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To run or not to run? For Bills’ Taylor, that is the question

Tyrod Taylor is in some elite company when it comes to running the football.

The Buffalo Bills’ quarterback is third in the NFL in both rushing attempts and yards at his position, trailing only Carolina’s Cam Newton and Seattle’s Russell Wilson.

Taylor has carried the ball 94 times for 517 yards in 13 games this season, averaging 39.8 rushing yards per game. Newton is the only quarterback to average more per game, with 126 rushes for 626 yards in 15 starts – an average of 41.7 yards per game.

Wilson has rushed 98 times for 541 yards in 15 starts.

Taylor’s running ability has helped give the Bills the No. 1 rushing attack in the NFL, but it’s come at a price. The sprained knee that knocked him out for two games in the middle of the season – both Buffalo losses – came at the end of a rushing attempt.

Every time Taylor takes off – whether it’s a designed run or scramble – has got to give offensive coordinator Greg Roman an additional grey hair.

“You got to protect yourself,” Bills coach Rex Ryan said. “That’s running out of bounds, sliding and all that. There were times where … you could tell, the competitor in him, he’s going to try and get the first, but he’s more valuable to us than that. So I think he needs to understand that, I need to tell him.”

It is indeed a balancing act for the Bills. Directing Taylor not to run takes away one of the things he does best and hurts the offense. But subjecting him to the amount of hits he took during Sunday’s 16-6 win over the Dallas Cowboys at Ralph Wilson Stadium greatly increases Taylor’s risk of injury.

“We don’t want to major with our quarterback being our leading ball carrier. We get that,” Ryan said, “but at the same time you don’t want to limit him too much to where he is not a threat to carry the football. I know how hard it is to defend against a running quarterback and I think you always want to have that ability.”

Taylor carried the ball a season-high 14 times for 67 yards against the Cowboys, a number of attempts Ryan said was too high. In the process, he set the Bills’ single-season record for rushing yards by a quarterback, breaking the mark of 476 by Doug Flutie in 1999. In Week 15 against Washington, Taylor set the Bills’ single-game record for rushing yards by a quarterback with 79, topping the 76 he had against the Titans.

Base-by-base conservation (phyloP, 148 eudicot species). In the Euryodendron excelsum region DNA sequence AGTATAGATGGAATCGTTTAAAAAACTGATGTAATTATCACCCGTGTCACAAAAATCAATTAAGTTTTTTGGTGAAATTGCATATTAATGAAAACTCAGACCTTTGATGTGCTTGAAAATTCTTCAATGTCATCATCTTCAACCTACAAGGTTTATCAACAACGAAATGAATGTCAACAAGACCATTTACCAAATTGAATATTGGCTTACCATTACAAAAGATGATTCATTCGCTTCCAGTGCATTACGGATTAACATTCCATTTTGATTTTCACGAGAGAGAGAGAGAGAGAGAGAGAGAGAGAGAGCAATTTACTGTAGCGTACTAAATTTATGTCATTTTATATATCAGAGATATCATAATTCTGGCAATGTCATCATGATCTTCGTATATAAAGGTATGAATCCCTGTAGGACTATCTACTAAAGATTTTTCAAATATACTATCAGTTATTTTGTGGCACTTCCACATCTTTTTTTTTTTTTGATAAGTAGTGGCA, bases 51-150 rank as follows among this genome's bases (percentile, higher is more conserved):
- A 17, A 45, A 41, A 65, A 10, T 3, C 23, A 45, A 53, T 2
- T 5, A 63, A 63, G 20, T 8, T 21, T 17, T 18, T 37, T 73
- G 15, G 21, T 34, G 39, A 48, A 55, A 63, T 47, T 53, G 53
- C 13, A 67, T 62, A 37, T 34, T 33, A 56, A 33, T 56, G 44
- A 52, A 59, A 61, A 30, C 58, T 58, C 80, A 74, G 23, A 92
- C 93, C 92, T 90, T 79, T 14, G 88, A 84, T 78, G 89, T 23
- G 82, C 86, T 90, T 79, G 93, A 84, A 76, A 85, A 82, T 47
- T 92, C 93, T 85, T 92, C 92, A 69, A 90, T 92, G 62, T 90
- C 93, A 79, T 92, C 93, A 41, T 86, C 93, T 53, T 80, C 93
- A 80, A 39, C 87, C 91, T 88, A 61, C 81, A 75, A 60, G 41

No play better illustrates what Taylor can do with his feet than a third-down play in the fourth quarter. With the Bills protecting a 9-6 lead, the offense faced third and 6 from the Bills’ 12-yard line with just 5ø minutes to play. Taylor spun to his left to avoid the first wave of pressure, stepped back up into the pocket to elude Cowboys pass rusher Greg Hardy, got past Tyrone Crawford’s attempted tackle and then outraced cornerback Terrance Mitchell to the first-down marker.

It’s a play maybe only Newton and Wilson can make.

“That’s what you never want to lose,” Ryan said. “Quite honestly, I think that play” is “one of the reasons we won the game. It was a huge play at that time of the game.”

The Bills went on to score a much-needed touchdown after Taylor extended the drive.

“You never want to take that out of his game because that will take away from really some of the special things that he can do,” Ryan said. “Maybe we don’t want to have quite as many quarterback runs, but on the scrambles, for sure, he’s got to sometimes throw it away, sometimes take what you can get. Protect yourself.”

Ryan has made it clear Taylor is the unquestioned starter looking ahead to next season, and therefore knows his best chance to win comes with keeping him upright.

“We want him to be the long-term solution at the spot, so he’s got to learn to protect himself and understand that we need him to be that,” Ryan said.

email: jskurski@buffnews.com